The most dangerous drug of 2023: Loneliness, Donald Trump and you

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Consider two phenomena that might seem unrelated.

This fall, the Centers for Disease Control and Prevention released new data showing a marked increase in overdose fatalities nationally. Nora Volkow, director of the National Institute on Drug Abuse, told CNN that she had expected overdose deaths to decline after a sharp spike during the pandemic. Instead, such fatalities have only gone up.

Meanwhile, by the end of November, Donald Trump was riding high with nearly 60% support in Republican primary polling. In the past 43 years, according to the Washington Post, no candidate has had such a commanding lead and failed to win his party’s nomination.

On the face of it, his astonishing poll numbers would appear to have nothing whatsoever to do with the continued rise in overdose deaths. As it happens, though, the two phenomena are horribly intertwined, connected to a fundamental question so many Americans are grappling with: In a world that feels increasingly lonely and often hopeless, how can we feel better?

Being honest about our loneliness

One of us, Mattea, is a writer who currently uses drugs, and the other, Sean, is a doctor living in long-term recovery from a substance use disorder. Both of us were raised to believe that our accomplishments were the measure of our worth and that something out there — status, money, accolades — would make us whole. Both of us bagged various degrees and have admirable résumés, but neither of us found that such achievements brought any sense of wholeness. In fact, it’s often seemed as if the more impressive we appeared, the emptier we felt.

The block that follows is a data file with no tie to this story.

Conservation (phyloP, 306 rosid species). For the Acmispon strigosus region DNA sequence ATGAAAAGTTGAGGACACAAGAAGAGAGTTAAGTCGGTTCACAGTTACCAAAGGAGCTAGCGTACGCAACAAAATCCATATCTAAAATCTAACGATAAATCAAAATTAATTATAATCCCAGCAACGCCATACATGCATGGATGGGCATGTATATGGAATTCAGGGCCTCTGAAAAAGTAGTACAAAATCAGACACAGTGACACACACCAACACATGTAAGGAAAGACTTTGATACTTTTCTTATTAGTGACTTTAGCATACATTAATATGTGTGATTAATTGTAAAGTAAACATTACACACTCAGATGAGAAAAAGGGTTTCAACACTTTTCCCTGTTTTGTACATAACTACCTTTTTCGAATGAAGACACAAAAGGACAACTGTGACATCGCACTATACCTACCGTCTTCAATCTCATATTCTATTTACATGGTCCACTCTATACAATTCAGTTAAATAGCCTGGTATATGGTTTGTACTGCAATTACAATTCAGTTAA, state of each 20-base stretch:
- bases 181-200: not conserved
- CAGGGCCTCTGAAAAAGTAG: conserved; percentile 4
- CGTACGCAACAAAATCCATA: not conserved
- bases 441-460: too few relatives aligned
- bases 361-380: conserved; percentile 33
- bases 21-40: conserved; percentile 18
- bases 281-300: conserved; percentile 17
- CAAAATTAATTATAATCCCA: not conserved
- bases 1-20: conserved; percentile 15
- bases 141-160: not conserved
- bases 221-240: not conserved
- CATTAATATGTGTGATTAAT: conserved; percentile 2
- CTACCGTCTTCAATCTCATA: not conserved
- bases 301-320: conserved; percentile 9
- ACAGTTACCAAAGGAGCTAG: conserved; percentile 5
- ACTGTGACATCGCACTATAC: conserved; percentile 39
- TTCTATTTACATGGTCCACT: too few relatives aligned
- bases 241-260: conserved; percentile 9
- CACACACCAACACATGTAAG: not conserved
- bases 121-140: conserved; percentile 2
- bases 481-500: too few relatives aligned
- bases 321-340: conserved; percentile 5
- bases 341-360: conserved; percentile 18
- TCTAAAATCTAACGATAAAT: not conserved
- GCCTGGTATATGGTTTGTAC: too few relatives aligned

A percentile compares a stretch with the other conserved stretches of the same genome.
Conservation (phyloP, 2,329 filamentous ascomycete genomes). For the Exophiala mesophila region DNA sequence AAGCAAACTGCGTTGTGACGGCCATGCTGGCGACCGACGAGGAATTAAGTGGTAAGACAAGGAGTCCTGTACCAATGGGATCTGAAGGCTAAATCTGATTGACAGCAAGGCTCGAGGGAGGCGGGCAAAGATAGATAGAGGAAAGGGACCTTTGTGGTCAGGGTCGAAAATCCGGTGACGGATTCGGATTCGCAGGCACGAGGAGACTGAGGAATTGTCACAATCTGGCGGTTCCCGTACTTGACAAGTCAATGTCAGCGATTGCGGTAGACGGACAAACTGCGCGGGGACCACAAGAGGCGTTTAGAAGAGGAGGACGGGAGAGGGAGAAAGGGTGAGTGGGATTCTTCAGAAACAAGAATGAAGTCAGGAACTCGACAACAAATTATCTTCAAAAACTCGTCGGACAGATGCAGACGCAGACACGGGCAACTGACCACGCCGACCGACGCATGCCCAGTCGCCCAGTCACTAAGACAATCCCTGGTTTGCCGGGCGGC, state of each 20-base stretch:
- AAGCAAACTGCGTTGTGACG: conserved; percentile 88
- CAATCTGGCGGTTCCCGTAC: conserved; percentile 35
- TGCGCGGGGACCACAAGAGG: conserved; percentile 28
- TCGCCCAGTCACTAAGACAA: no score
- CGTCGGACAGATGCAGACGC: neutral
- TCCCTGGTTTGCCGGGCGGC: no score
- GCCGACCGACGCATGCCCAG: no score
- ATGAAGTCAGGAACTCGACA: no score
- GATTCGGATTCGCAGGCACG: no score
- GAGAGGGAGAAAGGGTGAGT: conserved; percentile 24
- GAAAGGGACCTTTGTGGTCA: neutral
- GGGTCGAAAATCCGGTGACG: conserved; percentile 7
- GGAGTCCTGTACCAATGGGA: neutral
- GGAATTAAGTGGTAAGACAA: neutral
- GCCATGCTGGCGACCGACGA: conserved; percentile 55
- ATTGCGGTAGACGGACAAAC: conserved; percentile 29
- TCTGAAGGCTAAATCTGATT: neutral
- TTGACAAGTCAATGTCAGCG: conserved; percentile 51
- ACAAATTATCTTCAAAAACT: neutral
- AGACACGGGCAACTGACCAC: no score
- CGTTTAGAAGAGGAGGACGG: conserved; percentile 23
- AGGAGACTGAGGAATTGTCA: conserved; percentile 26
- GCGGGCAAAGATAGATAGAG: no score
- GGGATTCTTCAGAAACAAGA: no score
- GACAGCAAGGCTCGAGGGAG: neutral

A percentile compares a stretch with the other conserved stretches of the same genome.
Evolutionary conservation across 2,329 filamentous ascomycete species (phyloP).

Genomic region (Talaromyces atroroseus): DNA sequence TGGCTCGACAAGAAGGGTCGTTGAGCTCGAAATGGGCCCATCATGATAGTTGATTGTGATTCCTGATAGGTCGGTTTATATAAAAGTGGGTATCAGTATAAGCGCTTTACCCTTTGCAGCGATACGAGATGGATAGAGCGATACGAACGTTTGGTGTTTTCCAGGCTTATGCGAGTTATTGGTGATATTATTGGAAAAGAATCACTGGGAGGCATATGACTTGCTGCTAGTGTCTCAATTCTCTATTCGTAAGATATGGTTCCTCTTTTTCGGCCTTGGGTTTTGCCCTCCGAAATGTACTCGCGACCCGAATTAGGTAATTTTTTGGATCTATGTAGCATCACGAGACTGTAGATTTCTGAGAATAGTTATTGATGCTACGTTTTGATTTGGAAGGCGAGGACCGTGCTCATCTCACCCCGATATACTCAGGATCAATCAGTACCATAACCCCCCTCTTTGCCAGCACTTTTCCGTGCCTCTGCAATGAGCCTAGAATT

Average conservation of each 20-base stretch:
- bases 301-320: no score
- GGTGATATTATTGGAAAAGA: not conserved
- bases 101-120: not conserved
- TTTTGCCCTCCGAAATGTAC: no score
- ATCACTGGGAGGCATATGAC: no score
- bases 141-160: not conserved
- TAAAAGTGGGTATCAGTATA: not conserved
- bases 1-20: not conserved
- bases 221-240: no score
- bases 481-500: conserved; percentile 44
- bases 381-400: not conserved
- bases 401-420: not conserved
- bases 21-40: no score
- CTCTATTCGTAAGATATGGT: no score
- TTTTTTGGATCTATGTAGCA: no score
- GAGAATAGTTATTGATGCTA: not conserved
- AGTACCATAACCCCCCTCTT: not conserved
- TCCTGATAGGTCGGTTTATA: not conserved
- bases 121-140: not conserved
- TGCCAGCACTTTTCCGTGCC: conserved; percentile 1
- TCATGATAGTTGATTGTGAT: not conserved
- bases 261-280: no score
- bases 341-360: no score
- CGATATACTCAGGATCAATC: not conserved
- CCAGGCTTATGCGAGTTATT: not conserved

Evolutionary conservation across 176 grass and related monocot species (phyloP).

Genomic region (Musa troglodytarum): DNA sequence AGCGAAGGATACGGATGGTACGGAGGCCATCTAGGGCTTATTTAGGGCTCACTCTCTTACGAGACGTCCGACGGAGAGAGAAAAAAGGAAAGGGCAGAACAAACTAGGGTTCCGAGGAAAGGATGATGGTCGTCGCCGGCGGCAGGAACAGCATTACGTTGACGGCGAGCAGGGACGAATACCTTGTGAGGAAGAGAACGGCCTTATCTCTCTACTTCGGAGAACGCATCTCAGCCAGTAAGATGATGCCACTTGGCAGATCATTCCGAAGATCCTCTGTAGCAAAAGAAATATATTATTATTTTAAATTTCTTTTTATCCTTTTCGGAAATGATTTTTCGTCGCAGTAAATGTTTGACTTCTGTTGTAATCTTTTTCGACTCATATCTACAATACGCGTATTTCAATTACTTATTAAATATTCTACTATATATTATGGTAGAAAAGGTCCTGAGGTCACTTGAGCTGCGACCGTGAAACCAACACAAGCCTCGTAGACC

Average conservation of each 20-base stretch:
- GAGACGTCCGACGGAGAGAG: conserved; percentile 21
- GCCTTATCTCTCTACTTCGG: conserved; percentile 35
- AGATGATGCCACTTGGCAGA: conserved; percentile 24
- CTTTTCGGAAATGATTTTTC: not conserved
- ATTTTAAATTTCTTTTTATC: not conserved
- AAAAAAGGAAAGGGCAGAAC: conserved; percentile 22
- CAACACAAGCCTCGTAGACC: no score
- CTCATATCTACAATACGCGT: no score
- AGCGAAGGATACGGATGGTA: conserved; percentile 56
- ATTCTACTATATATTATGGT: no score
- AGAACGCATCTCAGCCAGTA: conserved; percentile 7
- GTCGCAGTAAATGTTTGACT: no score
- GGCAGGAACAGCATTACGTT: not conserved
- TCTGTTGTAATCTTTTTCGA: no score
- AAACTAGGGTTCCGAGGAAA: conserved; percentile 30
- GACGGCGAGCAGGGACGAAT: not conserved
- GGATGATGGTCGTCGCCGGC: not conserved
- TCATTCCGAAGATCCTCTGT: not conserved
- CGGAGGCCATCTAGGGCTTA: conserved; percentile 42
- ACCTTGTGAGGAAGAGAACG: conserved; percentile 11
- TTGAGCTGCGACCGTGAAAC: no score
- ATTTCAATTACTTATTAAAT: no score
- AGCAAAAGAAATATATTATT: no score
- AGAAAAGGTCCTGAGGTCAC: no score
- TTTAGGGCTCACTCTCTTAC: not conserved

It took us about 40 years to realize that our quest to be accomplished and better than other people was, in fact, causing us despair. And today we’re writing because we remain in pain and want to be honest about it. We have come to understand that even those people who appear to be on top often feel an emptiness they try to fill with work, antidepressants, cannabis, wine, benzodiazepines, you name it.

Meanwhile, there is a nascent but growing awareness in the medical and recovery communities that loneliness is at the root of so much addiction — and that loneliness is on the rise. According to Surgeon General Vivek Murthy, loneliness in America has indeed grown into a public health crisis. Earlier this year, Murthy released a report entitled “Our Epidemic of Loneliness and Isolation,” in which he described taking a cross-country tour and hearing countless Americans of all backgrounds disclose that they feel invisible, insignificant and isolated. That experience of loneliness coupled with trauma and a wide spectrum of mental health challenges is now tearing at the fabric of American life, driving new levels of despair and death, much of it drug-related, that are ripping through families and communities and lowering life expectancy.